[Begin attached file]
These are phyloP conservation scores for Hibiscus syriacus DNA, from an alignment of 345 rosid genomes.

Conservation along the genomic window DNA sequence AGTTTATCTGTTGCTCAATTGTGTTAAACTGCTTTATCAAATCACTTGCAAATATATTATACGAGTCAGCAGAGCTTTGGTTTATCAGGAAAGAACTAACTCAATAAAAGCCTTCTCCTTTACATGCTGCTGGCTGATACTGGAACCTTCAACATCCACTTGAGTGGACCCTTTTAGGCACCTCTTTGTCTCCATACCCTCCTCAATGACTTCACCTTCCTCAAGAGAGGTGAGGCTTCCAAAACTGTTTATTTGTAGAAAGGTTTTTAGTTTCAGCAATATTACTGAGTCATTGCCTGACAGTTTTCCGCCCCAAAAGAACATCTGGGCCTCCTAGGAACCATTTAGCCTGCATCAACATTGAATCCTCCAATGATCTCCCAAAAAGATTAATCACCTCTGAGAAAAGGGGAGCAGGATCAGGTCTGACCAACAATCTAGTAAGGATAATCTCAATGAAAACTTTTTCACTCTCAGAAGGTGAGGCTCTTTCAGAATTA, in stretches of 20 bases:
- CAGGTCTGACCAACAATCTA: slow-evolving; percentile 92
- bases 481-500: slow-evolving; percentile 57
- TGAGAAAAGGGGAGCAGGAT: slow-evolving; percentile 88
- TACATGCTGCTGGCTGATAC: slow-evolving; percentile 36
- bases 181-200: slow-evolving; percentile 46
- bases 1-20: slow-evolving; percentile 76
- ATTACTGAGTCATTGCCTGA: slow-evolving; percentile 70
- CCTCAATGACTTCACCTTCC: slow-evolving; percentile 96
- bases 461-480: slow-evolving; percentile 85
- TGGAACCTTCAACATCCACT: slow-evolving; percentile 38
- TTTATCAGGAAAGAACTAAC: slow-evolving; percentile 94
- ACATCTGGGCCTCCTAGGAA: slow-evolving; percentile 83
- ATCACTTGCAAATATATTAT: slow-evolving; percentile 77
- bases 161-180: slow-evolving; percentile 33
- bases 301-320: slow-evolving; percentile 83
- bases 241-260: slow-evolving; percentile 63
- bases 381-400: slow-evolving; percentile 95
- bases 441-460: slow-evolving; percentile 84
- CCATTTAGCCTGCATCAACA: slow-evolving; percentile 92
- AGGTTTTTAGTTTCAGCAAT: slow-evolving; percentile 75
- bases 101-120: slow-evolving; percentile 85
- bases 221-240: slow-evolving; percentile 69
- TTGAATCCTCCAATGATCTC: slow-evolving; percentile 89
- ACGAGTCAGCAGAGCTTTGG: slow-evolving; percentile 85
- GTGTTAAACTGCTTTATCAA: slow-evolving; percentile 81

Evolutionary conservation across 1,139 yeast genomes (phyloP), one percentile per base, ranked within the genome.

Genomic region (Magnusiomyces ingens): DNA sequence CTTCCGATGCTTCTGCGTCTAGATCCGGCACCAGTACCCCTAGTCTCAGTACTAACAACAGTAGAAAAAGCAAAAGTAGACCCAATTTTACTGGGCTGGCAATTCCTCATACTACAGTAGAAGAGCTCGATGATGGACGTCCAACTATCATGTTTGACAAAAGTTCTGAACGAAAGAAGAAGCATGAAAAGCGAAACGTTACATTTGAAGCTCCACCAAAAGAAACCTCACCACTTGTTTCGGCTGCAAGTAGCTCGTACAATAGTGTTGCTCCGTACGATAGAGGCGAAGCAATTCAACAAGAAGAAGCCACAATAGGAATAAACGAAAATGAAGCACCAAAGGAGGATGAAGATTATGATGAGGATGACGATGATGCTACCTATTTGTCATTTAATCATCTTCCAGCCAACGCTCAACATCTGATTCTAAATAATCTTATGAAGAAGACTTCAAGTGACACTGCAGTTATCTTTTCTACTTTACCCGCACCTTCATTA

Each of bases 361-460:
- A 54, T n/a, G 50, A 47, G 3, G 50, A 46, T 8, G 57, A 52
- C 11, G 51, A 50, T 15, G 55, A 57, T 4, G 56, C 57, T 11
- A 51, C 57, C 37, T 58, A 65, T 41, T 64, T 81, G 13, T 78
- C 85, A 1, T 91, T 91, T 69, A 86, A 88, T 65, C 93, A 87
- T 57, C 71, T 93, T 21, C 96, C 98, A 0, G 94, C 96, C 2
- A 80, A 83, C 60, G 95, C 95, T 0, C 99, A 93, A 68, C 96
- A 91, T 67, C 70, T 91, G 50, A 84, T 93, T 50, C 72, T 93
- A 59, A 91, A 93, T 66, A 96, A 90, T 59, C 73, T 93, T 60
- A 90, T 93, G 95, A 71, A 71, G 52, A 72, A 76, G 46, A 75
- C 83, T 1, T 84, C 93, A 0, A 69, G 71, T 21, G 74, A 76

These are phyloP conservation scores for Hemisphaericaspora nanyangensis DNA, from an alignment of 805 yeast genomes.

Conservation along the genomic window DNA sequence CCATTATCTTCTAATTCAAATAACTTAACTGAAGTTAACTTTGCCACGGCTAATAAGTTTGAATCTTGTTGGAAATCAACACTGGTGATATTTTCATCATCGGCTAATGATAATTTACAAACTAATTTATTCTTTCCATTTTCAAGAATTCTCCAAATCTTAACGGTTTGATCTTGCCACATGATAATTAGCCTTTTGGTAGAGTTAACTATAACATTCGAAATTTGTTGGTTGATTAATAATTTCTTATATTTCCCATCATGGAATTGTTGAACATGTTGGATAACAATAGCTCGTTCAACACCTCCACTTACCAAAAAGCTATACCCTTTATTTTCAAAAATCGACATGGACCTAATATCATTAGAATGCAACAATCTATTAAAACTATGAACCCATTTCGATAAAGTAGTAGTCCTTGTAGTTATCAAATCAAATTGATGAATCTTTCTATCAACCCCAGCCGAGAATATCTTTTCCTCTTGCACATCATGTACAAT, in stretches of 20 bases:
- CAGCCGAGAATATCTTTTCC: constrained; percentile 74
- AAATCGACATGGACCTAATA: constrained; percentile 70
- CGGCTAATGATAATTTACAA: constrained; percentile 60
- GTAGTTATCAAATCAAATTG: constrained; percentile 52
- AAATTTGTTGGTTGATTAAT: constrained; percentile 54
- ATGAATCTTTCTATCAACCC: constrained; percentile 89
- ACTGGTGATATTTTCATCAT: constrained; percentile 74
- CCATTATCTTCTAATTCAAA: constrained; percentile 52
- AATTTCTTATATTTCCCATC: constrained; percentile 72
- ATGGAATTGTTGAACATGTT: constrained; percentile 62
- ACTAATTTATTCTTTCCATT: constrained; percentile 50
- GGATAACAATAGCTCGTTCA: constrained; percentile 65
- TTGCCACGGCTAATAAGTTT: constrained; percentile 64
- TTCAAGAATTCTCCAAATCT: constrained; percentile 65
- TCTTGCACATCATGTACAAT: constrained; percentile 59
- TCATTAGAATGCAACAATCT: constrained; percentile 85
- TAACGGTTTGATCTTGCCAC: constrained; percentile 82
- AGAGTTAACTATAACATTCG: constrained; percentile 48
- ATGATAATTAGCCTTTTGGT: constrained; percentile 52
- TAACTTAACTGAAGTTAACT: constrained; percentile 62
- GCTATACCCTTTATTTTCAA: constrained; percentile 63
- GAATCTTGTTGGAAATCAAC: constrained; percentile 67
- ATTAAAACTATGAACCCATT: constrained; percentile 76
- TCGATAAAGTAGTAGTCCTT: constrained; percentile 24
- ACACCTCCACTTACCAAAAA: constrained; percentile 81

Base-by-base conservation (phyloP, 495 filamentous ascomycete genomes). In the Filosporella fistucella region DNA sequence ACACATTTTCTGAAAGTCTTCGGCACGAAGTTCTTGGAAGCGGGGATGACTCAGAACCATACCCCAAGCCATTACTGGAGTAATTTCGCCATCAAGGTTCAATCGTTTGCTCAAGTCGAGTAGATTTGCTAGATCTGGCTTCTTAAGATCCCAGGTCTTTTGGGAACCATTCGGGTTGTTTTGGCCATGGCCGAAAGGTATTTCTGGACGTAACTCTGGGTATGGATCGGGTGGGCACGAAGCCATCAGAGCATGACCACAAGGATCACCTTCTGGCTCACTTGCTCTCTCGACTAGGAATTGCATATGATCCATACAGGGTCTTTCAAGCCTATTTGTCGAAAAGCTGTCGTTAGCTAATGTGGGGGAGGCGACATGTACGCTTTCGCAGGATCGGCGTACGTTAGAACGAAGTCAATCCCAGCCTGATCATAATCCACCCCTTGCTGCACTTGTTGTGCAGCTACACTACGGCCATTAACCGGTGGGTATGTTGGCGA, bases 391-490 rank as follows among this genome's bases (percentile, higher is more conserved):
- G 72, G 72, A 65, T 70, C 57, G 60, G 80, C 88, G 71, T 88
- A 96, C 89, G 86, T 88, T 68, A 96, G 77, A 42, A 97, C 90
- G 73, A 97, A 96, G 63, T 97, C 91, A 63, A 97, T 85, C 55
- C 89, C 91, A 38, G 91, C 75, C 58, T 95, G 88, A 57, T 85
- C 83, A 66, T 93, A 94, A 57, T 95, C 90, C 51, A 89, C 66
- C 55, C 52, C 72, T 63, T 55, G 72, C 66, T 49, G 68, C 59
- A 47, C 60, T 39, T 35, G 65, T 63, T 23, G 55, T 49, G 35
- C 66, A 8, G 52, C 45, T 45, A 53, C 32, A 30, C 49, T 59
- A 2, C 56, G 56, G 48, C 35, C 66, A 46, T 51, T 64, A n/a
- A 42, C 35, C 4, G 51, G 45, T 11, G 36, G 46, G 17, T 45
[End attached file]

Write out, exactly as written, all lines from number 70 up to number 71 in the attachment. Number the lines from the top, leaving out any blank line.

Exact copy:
- A 96, C 89, G 86, T 88, T 68, A 96, G 77, A 42, A 97, C 90
- G 73, A 97, A 96, G 63, T 97, C 91, A 63, A 97, T 85, C 55